Adaptive Middleware for Self-Configurable Embedded Real-Time Systems : Experiences from the DySCAS Project and Remaining Challenges
Abstract: Development of software for embedded real-time systems poses severalchallenges. Hard and soft constraints on timing, and usually considerableresource limitations, put important constraints on the development. Thetraditional way of coping with these issues is to produce a fully static design,i.e. one that is fully fixed already during design time.Current trends in the area of embedded systems, including the emergingopenness in these types of systems, are providing new challenges for theirdesigners – e.g. integration of new software during runtime, software upgradeor run-time adaptation of application behavior to facilitate better performancecombined with more ecient resource usage. One way to reach these goals is tobuild self-configurable systems, i.e. systems that can resolve such issues withouthuman intervention. Such mechanisms may be used to promote increasedsystem openness.This thesis covers some of the challenges involved in that development.An overview of the current situation is given, with a extensive review ofdi erent concepts that are applicable to the problem, including adaptivitymechanisms (incluing QoS and load balancing), middleware and relevantdesign approaches (component-based, model-based and architectural design).A middleware is a software layer that can be used in distributed systems,with the purpose of abstracting away distribution, and possibly other aspects,for the application developers. The DySCAS project had as a major goaldevelopment of middleware for self-configurable systems in the automotivesector. Such development is complicated by the special requirements thatapply to these platforms.Work on the implementation of an adaptive middleware, DyLite, providingself-configurability to small-scale microcontrollers, is described andcovered in detail. DyLite is a partial implementation of the concepts developedin DySCAS.Another area given significant focus is formal modeling of QoS andresource management. Currently, applications in these types of systems arenot given a fully formal definition, at least not one also covering real-timeaspects. Using formal modeling would extend the possibilities for verificationof not only system functionality, but also of resource usage, timing and otherextra-functional requirements. This thesis includes a proposal of a formalismto be used for these purposes.Several challenges in providing methodology and tools that are usablein a production development still remain. Several key issues in this areaare described, e.g. version/configuration management, access control, andintegration between di erent tools, together with proposals for future workin the other areas covered by the thesis.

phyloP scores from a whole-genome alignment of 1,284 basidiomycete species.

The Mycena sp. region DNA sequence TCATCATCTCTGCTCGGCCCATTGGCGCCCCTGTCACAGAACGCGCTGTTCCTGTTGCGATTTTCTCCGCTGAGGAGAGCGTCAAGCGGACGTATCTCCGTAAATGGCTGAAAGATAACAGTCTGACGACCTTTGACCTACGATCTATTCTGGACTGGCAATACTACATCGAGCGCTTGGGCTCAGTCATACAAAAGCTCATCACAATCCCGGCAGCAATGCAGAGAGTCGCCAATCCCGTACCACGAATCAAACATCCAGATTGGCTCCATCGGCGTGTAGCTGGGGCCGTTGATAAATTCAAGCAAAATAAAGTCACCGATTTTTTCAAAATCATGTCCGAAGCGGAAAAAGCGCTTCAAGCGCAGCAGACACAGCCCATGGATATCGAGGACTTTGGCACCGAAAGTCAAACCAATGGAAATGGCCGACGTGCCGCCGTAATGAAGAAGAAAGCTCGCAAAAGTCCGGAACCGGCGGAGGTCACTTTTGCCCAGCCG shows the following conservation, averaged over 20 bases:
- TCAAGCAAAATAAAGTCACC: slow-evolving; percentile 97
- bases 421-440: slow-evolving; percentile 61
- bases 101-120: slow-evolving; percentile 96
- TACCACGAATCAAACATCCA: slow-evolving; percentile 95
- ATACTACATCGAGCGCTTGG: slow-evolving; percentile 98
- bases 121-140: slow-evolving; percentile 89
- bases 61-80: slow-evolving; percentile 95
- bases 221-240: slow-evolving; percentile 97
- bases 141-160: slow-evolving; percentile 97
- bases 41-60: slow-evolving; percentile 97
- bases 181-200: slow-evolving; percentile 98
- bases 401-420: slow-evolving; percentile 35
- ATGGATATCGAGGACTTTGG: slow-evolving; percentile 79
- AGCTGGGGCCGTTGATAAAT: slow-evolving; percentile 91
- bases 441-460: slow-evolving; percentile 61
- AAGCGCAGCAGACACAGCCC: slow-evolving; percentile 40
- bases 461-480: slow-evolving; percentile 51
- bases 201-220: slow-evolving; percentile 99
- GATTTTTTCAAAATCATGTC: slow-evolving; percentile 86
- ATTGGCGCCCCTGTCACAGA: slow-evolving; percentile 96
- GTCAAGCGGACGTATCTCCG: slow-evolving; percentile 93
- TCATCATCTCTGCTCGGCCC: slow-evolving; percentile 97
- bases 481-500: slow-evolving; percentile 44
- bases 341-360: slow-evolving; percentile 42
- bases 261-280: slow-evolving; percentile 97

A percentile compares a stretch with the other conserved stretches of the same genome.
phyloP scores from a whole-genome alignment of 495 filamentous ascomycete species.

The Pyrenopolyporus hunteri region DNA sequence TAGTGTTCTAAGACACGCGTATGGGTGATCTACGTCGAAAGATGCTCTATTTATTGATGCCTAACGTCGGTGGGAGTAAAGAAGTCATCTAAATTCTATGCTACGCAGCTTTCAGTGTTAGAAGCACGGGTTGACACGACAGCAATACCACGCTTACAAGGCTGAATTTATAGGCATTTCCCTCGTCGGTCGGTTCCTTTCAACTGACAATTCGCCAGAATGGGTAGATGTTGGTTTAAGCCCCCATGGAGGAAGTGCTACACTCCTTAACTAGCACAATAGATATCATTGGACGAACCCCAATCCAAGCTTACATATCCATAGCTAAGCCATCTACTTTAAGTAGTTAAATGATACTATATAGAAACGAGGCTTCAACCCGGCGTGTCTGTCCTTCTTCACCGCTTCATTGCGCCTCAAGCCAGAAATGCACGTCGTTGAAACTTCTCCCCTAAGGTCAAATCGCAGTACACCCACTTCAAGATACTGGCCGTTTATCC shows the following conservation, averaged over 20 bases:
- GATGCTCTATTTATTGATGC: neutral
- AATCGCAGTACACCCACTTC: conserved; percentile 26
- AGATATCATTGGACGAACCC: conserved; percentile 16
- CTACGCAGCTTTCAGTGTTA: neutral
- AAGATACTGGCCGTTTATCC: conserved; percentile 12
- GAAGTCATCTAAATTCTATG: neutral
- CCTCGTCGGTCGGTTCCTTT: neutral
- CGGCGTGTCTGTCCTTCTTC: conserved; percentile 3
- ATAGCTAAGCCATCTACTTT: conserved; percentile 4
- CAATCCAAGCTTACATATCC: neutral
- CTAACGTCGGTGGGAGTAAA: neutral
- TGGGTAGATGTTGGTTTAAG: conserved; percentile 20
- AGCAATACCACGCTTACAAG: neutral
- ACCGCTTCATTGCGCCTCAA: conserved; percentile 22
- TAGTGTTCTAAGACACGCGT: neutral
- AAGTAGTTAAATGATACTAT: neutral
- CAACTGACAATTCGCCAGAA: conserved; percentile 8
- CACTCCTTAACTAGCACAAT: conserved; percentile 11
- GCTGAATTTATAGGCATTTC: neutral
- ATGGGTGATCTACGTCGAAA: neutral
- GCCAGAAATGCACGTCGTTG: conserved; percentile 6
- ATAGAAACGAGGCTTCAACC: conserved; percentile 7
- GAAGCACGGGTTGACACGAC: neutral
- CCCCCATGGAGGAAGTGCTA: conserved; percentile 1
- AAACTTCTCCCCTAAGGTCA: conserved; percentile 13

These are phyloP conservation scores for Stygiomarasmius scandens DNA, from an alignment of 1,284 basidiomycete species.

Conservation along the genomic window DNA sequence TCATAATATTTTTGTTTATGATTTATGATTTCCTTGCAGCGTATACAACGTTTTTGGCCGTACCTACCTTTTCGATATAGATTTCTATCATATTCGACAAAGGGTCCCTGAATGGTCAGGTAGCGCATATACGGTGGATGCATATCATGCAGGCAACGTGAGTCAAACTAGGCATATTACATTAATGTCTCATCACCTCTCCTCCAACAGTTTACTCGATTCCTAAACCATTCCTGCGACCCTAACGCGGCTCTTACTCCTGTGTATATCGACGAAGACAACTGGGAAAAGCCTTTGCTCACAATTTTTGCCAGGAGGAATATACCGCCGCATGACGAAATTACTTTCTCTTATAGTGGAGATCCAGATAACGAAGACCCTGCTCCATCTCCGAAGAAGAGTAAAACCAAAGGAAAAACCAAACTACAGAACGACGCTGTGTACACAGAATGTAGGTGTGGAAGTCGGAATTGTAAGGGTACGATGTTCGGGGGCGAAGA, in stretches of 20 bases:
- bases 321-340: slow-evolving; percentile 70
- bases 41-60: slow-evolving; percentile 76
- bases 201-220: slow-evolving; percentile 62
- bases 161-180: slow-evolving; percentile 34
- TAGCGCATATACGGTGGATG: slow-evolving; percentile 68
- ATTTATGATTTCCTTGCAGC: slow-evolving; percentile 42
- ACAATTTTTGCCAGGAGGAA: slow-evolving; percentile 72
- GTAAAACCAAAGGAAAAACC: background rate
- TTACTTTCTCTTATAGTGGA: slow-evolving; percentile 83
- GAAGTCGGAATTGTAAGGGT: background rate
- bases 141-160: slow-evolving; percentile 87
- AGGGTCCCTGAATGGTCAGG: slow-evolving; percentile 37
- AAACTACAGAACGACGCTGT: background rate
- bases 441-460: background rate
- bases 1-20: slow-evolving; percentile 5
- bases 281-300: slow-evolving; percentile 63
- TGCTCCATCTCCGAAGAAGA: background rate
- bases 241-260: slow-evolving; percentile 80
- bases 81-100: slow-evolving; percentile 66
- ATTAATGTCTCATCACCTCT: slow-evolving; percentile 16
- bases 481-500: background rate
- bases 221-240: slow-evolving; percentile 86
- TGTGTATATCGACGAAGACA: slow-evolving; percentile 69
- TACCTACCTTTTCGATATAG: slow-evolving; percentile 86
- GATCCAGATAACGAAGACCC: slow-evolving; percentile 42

CLICK HERE TO DOWNLOAD THE WHOLE DISSERTATION. (in PDF format)